In the article Indigenous Epistemology and Education – Self-Determination, Anthropology, and Human Rights Teresa L. McCarty and guest editors focus on indigenous epistemologies and its role with educational systems, human rights and indigenous self-determination. The article first introduces a series of questions that helped to drive the research of the various authors involved as the scholars seem to redefine the indigenous research agenda within, outside, and for the fields of education and anthropology (McCarty, Bargoiakova, Gilmore, Lomawaima, & Romero, 2005). As the authors move through the article, there are different positions taken to look at native people, the oppression that they have encountered, and the lasting effects that are reminiscent today with the loss of language, culture, and community systems. The reading helps define indigenous people and relate their historical experiences to challenges that many still face today. It winds down by recognizing the efforts of research taking place today that is driving to revitalize indigenous epistemologies and reverse many of the negative experiences that have transpired.
In this paper, the researchers worked off prior material that found in previous journals and scholarly research that they could build upon. From my perspective, the author and co-authors were looking to continue the momentum in providing scholarly research with indigenous epistemology and education. The report presented readers with supporting data with statistics that highlighted the author’s position on how indigenous languages and people have been plagued over time. The readings also presented research that showed examples from various researchers who shared common ground in means of results to theirs studies conducted in this line of inquiry, but with different segments of people who were studied. In short, the different areas of research analyzed help to highlight a movement by various research projects that all support similar findings.
From my perspective, one of the main things that were discovered in this study is that there have been some recent success from scholars working in this line of inquiry. The research presented in this article provided excellent insight on indigenous epistemologies and the affect they can have education within different cultures and societies. The report also uncovered a common thread amongst various scholars who hold the same passion for reversing the trends that have negatively affected indigenous people. A positive component to this piece, the authors are very motivated that in time more scholarly research will be conducted in this field, more efforts will be made to reverse the cycle of subjugation, and that the articles and commentaries assembled here lead the way toward these transformations (McCarty, 2005).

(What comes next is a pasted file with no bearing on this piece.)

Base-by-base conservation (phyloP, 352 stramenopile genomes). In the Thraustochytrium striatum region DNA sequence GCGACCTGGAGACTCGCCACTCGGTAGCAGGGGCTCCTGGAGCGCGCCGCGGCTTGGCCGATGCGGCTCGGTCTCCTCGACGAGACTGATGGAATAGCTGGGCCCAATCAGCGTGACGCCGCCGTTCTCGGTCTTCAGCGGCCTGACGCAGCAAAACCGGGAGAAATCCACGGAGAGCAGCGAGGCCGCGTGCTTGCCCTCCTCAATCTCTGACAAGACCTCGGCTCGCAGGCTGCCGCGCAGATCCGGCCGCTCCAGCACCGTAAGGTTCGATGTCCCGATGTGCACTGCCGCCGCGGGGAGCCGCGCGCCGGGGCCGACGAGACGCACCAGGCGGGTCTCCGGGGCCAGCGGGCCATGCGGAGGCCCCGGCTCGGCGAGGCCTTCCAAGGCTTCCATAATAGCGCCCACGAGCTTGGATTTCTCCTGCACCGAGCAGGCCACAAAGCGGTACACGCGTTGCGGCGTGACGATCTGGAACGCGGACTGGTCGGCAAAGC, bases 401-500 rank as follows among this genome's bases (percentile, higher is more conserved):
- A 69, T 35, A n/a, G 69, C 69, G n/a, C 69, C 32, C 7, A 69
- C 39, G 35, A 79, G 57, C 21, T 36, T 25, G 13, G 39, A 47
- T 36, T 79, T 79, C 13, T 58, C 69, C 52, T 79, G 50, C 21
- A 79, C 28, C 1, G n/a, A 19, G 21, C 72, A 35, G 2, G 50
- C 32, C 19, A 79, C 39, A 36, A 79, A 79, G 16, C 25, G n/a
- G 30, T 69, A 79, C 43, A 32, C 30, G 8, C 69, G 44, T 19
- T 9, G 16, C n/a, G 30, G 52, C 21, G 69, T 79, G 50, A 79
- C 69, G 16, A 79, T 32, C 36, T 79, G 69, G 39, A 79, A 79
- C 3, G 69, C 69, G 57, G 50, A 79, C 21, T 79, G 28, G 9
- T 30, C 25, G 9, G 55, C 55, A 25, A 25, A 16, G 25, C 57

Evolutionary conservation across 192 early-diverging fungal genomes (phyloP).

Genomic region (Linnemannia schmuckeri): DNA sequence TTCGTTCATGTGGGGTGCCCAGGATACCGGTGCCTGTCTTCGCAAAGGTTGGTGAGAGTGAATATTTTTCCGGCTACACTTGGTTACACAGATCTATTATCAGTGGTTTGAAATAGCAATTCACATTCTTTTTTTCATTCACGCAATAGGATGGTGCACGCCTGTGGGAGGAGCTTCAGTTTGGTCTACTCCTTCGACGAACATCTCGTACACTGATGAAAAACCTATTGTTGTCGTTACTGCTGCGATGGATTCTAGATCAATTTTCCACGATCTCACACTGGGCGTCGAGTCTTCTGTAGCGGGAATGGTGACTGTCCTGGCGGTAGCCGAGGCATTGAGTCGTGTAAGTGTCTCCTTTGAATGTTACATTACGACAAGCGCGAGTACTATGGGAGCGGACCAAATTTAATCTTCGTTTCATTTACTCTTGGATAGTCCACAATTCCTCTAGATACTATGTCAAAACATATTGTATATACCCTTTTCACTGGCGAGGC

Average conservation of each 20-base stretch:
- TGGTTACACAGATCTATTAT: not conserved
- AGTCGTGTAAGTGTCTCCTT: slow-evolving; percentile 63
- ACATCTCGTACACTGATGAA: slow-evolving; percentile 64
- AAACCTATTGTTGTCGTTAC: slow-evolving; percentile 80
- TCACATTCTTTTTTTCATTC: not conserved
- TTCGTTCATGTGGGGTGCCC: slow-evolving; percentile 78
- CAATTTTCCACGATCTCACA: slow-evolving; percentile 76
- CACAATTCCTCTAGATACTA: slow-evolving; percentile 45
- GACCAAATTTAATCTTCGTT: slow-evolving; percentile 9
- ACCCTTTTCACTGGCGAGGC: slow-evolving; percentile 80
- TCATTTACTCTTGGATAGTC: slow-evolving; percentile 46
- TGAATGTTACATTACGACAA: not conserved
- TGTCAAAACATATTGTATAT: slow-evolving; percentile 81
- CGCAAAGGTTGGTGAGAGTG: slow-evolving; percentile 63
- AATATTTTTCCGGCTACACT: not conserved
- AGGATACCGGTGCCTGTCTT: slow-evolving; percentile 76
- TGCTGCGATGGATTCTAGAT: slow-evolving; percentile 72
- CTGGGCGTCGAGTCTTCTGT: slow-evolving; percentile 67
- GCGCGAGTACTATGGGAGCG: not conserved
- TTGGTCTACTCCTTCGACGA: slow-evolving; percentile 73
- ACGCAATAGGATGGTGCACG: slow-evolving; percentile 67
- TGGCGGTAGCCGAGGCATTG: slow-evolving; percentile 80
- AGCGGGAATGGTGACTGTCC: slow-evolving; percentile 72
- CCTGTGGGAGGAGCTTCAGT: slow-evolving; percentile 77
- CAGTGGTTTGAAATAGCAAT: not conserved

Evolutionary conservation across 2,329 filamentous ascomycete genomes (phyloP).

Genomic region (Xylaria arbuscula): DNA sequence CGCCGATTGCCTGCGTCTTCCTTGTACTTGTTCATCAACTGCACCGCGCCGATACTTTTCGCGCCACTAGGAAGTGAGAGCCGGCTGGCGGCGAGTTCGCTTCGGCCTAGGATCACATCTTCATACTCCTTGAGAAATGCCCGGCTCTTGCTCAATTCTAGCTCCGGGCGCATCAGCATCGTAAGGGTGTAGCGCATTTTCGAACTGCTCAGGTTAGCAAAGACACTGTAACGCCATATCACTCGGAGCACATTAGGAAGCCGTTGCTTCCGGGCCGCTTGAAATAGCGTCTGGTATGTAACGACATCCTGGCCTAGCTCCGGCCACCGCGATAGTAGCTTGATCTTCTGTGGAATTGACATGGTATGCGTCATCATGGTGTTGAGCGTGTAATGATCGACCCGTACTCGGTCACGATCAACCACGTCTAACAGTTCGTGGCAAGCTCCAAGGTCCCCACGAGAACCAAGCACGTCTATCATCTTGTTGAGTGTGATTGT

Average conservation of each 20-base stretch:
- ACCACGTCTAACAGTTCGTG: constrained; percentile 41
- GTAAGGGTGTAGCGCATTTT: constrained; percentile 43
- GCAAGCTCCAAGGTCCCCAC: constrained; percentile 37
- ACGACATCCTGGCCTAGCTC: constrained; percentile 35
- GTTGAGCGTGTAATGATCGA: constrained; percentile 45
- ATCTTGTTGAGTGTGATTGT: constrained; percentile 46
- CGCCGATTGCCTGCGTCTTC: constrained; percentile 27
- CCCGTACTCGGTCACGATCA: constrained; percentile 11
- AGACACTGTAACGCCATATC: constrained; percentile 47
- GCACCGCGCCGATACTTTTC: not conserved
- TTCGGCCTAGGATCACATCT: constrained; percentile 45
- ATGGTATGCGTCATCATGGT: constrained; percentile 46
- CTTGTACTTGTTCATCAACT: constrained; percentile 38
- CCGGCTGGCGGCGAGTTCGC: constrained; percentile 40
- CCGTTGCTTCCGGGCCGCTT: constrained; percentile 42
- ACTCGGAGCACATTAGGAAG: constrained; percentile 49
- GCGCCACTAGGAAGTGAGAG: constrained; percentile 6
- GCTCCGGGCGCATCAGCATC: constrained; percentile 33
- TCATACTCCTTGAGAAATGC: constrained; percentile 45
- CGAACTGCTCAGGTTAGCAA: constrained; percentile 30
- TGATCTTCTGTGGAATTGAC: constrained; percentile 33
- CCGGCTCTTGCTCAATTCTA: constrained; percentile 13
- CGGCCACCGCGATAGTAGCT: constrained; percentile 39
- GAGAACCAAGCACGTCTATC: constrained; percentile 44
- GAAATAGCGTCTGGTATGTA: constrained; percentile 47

The piece to this article that grabbed my attention most was the material focused on how indigenous languages have been driven to near extinction in some cases. I agree with the authors points that, the shift toward English represents a shift away from the indigenous (McCarty, 2005). As I read this part to the reading I immediately reflected on my own personal experience as a Latino growing up in the United States, and how I have been unsuccessful in mastering the Spanish language. The English language was the first language spoken in my home and my parents’ home growing up, although both my parents and grandparents speak Spanish. I recall while growing up asking my parents why I was not taught Spanish as a child and why they did not speak Spanish very often. I was given a very direct answer. My parents both attended catholic school in Arizona growing up. It was common practice in the past that students in this school were not allowed to speak Spanish. If they were caught doing so, they would be reprimanded immediately. An interesting fact is that all of my siblings and myself attended this same catholic school growing up, and none of us speaks Spanish fluently today. Ultimately I found an immediate connection to the authors and point of agreement as they described how society has driven indigenous people, their languages, along with many of their social and cultural practices underground over time.
McCarty, T. L., Bargoiakova, T., & Gilmore, P., Lomawaima, K. T., Romero, M. E. (2005). Indigenous Epistemology and Education – Self-Determination, Anthropology, and Human Rights. Anthropology & Education Quarterly, 36(1), 1-7.
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